They say "The aim of this research is to assess the level of resilience to foreign, foremost Kremlin-led, disinformation in 14 countries of Eastern and Central Europe, including the Visegrad states (Czech Republic, Hungary, Poland, Slovakia), Eastern Partnership countries (Azerbaijan, Armenia, Belarus, Georgia, Moldova, Ukraine), Baltic states, and Romania. Based on an analysis of data collected by the EU’s East StratCom Task Force in its Disinformation Reviews, four basic categories of disinformation were singled out, namely: a ) unsourced or falsified claims; b ) non-credible claims with sources; c ) claims based on earlier unsourced or non-credible claims; and, d ) conspiracy theories." (p7)
The Index is composed of three factors (see page 16 of the report) (A) Population exposure to Kremlin-led media (B) Quality of systematic responses e.g. Media community regulations (C) Vulnerability to digital warfare (e.g. Presence of debunking initiatives). The Index is quantified for each country, and interviews and desk research were used as well to compile narrative reports for each country. Sadly, whilst Media Literacy is included as a section for each country (with media literacy initiatives being seen as part of the "systematic responses" indicator) they do not seem to have looked at the presence or absence of Information Literacy.
From this page you can view online or (link at the top) download the pdf
Photo by Sheila Webber: dog in Greenwich Park, July 2018

Tuesday, August 14, 2018

New articles: school standards and IL; Collaboration; Syllabi; Active learning and IL

The latest issue of The Journal of Academic Librarianship (volume 44 issue 4) (priced publication) includes:
- The New National School Library Standards: Implications for Information Literacy Instruction in Higher Education by Caitlin Gerrity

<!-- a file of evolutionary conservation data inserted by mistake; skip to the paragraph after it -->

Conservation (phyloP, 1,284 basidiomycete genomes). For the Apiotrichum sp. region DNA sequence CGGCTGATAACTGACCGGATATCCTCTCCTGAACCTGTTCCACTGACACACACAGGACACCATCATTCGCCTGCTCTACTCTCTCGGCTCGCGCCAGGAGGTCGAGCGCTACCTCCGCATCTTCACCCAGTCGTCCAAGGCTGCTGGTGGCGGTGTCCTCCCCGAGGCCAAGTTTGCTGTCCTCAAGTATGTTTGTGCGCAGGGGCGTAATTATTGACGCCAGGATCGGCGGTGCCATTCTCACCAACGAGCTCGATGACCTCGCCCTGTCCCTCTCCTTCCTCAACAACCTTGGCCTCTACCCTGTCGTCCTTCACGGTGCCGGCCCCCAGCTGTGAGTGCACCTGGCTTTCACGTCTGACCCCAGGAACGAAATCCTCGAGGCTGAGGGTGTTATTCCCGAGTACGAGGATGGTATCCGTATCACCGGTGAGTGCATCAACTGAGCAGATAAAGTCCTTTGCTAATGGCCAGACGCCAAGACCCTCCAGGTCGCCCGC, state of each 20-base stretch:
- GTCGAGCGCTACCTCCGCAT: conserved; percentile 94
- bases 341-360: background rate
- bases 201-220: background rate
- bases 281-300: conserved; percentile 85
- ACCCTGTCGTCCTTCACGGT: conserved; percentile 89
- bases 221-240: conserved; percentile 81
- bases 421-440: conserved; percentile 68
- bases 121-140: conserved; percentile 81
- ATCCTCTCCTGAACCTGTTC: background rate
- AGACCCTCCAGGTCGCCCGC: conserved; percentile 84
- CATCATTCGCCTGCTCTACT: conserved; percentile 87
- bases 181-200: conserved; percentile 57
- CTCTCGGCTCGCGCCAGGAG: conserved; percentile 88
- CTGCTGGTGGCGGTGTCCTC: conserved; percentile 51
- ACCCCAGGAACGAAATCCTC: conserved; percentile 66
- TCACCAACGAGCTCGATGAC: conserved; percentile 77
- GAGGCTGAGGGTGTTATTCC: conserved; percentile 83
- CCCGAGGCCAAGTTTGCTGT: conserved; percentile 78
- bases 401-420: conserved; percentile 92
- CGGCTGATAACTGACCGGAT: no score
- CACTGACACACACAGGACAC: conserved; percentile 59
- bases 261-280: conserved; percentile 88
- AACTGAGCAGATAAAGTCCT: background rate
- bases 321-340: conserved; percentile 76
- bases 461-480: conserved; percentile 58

- Bridging the Great Divide: Librarian-faculty Collaboration in Selected Higher Institutions in Lagos State Nigeria by Adefunke O. Alabi
- Play On? Comparing Active Learning Techniques for Information Literacy Instruction in the Public Speaking Course by Jennifer L. Bonnet, Liliana Herakova, Ben McAlexander
- Following the arc of learning: Using syllabi to target instruction in a professional graduate program by B. Grantham Aldred
Go to
Photo by Sheila Webber: crow on Blackheath, London, July 2018

Monday, August 13, 2018

Recent articles: information literacy and workplace learning

Middleton, L., Hall, H., Muir, L., and Raeside, R. (2018, November). The interaction between people, information and innovation: information literacy to underpin innovative work behaviour in a Finnish organisation. Paper presented at ASIS&T 2018 Annual Meeting, Vancouver. (open access)
"Investigated in this paper is the role of information literacy in the learning of innovative work behaviour in the workplace, and the associated information behaviours that allow for innovative work behaviour to develop.... The findings derive from analysis of data generated in twelve semi-structured interviews conducted within a Finnish organisation.... The analysis reveals that: (1) information literacy skills serve as a prerequisite for workplace learning; (2) information behaviours support the learning of innovative work behaviour and; (3) a variety of information sources support employees as they learn to behave innovatively."

Ain, C.T., Sabir, F. and Willison, J. (2018, early access publication). Research skills that men and women developed at university and then used in workplaces. Studies in Higher Education. (open access)
"This qualitative study probed the mismatch between graduates’ and employers’ perspectives, especially in regard to graduates’ learning orientation and investigating skills". The Research Skills Development framework which they use consists of: "Embark and clarify: embark on research and clarify the needs for knowledge, heeding ethical, cultural, and social factors; Find and generate: find information and generate relevant data, using discipline-appropriate methods; Evaluate and reflect: evaluate information and data and reflect on processes used: Organise and manage: organize information and manage the processes of research: Analyse and synthesise: analyze information and data, and synthesize new knowledge; Communicate and apply: communicate and apply new knowledge, conscious of ethical, cultural and social adaptation and flexibility."
This is interesting research, but I do find it surprising that they not only ignore research to do with information literacy & workplace learning, but they also scarcely mention Inquiry Based Learning which would seem very relevant to this framework.
Photo by Sheila Webber: Kelham Island Museum, Sheffield, July 2018